Hospitality has been one of the real estate sectors most negatively affected by Covid-19. As in all U.S. gateway cities, the impact on Boston short-term rentals has been acute. Prior to February 2020, the short-term rental market in Boston had been thriving, with an estimated 61% occupancy rate during the summer of 2019, according to data from Mashvisor. But with the unprecedented drop off in domestic travel and the closing of the U.S. borders to foreign travel, short-term rentals quickly ground to an abrupt halt in March. Read more

New Haven’s international profile and high rental demand is attracting investors from around the Northeast region.  Located along the I-95 and I-91 corridors, New Haven enjoys Amtrak and local rail service to both New York and Boston.   The city is a thriving community of generational, ethnic, and educational diversity, and is home to a number of educational, healthcare, and cultural institutions. Its emphasis on education and health sciences contributes to steady job growth, while New Haven’s arts and entertainment scene makes it an enjoyable community to call home. Read more

Sweeping tax reform and a changing economic landscape stand to impact mortgage lending in 2018 and beyond. Mortgage interest rates haven’t been this high since December 2016, while anticipated rate hikes from the Federal Reserve put upward pressure on interest rates. Freddie Mac reports that as of February 8, 30-year fixed mortgage rates were up 33 basis points since the start of 2018. And, The Mortgage Bankers Association (MBA) predicts the Federal Reserve will raise the federal funds rate four times in 2018 and twice more in 2019. Simply reaching 5-percent would mark the highest rates since 2011. Read more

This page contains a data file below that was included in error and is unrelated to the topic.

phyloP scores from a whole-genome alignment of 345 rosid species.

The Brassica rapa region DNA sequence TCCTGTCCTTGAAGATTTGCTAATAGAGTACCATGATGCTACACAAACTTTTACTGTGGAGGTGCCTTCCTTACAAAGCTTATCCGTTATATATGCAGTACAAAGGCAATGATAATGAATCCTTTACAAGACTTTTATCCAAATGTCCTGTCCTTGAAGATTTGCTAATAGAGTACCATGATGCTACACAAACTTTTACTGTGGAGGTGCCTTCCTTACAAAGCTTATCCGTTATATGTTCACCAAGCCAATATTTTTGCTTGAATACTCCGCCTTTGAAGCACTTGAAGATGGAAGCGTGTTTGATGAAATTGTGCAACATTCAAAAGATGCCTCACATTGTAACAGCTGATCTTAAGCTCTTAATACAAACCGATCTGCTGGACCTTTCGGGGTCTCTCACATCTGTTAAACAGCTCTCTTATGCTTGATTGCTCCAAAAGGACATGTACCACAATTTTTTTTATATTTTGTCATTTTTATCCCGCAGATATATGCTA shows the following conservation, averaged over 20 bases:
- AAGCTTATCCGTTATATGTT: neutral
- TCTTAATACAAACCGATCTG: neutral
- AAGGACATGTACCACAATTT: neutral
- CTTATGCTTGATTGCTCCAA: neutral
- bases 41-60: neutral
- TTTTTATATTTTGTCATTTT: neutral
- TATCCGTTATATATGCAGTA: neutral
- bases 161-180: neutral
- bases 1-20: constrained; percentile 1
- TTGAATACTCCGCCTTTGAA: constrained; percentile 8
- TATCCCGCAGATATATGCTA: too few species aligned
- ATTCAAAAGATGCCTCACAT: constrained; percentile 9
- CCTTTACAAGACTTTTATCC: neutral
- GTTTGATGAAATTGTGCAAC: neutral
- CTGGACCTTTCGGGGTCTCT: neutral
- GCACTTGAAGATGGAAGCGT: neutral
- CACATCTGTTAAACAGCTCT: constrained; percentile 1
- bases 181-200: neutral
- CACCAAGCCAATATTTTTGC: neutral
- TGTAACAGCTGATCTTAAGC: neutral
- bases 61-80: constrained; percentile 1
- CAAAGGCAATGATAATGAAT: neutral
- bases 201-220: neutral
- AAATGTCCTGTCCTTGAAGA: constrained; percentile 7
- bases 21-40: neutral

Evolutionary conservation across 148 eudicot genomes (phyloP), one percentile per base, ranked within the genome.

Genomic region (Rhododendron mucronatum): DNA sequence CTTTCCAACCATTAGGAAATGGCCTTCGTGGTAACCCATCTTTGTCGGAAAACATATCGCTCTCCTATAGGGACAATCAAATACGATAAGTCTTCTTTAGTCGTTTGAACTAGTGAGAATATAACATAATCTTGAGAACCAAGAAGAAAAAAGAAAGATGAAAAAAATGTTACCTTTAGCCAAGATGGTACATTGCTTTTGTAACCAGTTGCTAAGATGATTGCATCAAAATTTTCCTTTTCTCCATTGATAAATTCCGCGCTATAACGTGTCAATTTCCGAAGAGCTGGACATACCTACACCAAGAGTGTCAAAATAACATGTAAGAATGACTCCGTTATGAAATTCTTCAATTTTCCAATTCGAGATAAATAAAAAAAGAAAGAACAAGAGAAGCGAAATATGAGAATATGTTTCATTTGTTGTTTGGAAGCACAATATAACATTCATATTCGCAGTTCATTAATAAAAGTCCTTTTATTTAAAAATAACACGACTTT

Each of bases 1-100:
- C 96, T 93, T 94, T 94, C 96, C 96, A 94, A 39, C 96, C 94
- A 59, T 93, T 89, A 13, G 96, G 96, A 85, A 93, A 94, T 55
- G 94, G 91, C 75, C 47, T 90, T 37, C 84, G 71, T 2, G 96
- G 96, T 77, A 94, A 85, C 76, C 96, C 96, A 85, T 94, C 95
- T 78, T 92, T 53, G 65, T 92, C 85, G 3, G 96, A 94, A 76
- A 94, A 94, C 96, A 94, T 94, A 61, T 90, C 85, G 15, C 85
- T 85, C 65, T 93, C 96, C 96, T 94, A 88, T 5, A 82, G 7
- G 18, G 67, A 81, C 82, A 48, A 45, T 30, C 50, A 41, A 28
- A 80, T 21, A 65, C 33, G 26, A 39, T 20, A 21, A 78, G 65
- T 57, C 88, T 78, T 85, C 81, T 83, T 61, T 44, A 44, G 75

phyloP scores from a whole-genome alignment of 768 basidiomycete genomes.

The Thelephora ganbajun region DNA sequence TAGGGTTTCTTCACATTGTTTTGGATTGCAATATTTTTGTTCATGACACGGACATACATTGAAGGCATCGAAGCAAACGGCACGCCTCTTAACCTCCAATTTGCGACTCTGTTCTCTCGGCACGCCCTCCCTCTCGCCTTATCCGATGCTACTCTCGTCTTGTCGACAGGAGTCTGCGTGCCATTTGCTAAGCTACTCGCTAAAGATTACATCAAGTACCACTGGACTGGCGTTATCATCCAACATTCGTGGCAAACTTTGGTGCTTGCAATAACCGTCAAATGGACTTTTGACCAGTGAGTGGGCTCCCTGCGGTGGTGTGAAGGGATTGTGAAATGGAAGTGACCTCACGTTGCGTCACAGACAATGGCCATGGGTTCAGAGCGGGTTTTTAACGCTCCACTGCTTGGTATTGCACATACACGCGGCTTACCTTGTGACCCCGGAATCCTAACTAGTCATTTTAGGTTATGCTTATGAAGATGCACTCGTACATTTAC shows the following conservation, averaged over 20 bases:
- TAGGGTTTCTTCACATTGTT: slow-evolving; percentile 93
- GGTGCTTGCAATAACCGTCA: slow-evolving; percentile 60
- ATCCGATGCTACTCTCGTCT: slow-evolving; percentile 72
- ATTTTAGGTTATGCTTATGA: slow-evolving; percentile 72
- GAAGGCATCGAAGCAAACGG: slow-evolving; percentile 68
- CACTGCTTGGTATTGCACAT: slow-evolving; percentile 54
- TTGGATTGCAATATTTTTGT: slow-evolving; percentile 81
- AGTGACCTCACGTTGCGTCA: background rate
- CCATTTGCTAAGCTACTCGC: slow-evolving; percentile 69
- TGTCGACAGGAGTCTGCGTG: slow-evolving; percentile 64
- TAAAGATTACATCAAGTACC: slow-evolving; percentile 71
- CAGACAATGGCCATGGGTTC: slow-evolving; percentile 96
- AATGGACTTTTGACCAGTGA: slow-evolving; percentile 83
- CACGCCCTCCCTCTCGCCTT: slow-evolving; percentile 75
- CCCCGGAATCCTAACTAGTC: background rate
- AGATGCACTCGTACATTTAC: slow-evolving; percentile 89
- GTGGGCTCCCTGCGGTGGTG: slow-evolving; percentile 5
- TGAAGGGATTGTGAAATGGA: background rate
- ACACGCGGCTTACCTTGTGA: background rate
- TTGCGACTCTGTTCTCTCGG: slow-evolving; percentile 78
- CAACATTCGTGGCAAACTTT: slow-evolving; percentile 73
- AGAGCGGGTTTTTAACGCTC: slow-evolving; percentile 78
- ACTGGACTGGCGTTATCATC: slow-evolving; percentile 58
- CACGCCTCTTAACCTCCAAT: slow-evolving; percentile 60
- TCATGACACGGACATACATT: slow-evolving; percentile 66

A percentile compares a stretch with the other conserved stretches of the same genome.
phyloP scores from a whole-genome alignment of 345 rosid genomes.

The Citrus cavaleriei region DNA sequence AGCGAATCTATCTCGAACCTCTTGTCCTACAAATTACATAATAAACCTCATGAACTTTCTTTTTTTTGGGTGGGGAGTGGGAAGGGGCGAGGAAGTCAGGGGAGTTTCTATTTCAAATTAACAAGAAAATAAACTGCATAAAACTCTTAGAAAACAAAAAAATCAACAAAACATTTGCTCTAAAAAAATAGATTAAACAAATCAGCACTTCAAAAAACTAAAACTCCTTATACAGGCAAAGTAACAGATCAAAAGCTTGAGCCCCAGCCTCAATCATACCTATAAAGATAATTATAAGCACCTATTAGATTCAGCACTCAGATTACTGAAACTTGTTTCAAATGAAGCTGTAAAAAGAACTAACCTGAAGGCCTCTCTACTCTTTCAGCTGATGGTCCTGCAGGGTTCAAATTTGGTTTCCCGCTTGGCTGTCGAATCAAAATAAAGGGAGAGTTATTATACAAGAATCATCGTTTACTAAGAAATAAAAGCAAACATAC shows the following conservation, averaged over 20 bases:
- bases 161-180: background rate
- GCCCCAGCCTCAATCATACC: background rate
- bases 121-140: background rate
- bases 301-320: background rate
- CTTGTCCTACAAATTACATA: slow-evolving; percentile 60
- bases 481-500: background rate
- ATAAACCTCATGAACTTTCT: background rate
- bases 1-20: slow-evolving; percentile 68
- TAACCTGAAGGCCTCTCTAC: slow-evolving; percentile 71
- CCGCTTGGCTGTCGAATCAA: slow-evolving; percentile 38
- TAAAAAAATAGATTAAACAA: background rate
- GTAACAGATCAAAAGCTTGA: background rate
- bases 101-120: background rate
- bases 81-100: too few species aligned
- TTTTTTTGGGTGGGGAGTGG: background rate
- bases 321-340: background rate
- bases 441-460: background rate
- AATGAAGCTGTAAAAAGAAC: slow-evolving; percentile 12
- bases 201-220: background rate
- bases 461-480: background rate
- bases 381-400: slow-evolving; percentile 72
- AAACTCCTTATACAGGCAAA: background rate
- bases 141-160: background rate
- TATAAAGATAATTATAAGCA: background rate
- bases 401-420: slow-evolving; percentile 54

Today, a good location, well-maintained units, attractive common areas and the right amenities are no longer enough to keep occupancy rates high and the property value of an apartment building up. Instead, success in commercial real estate investing can often hinge on smart property management, which can ensure that a seemingly profitable investment doesn’t instead turn into a negative cash-flow mistake. Read more

We recently blogged about the use of IRS 1031 as a preferred strategy for active real estate investors that wish to defer their capital gains liability.  In its current form since 1986, a “1031 exchange” is a guideline for selling one qualified property and then buying another qualified property within a specific period of time.  While a “1031 exchange” enables investors to reinvest funds which otherwise would have been paid to the IRS, the specific timeline for compliance with IRS 1031 is often problematic.   It’s not often likely an investor can identify a suitable exchange property following the sale of an asset within the 45 days allowed by the IRS. Read more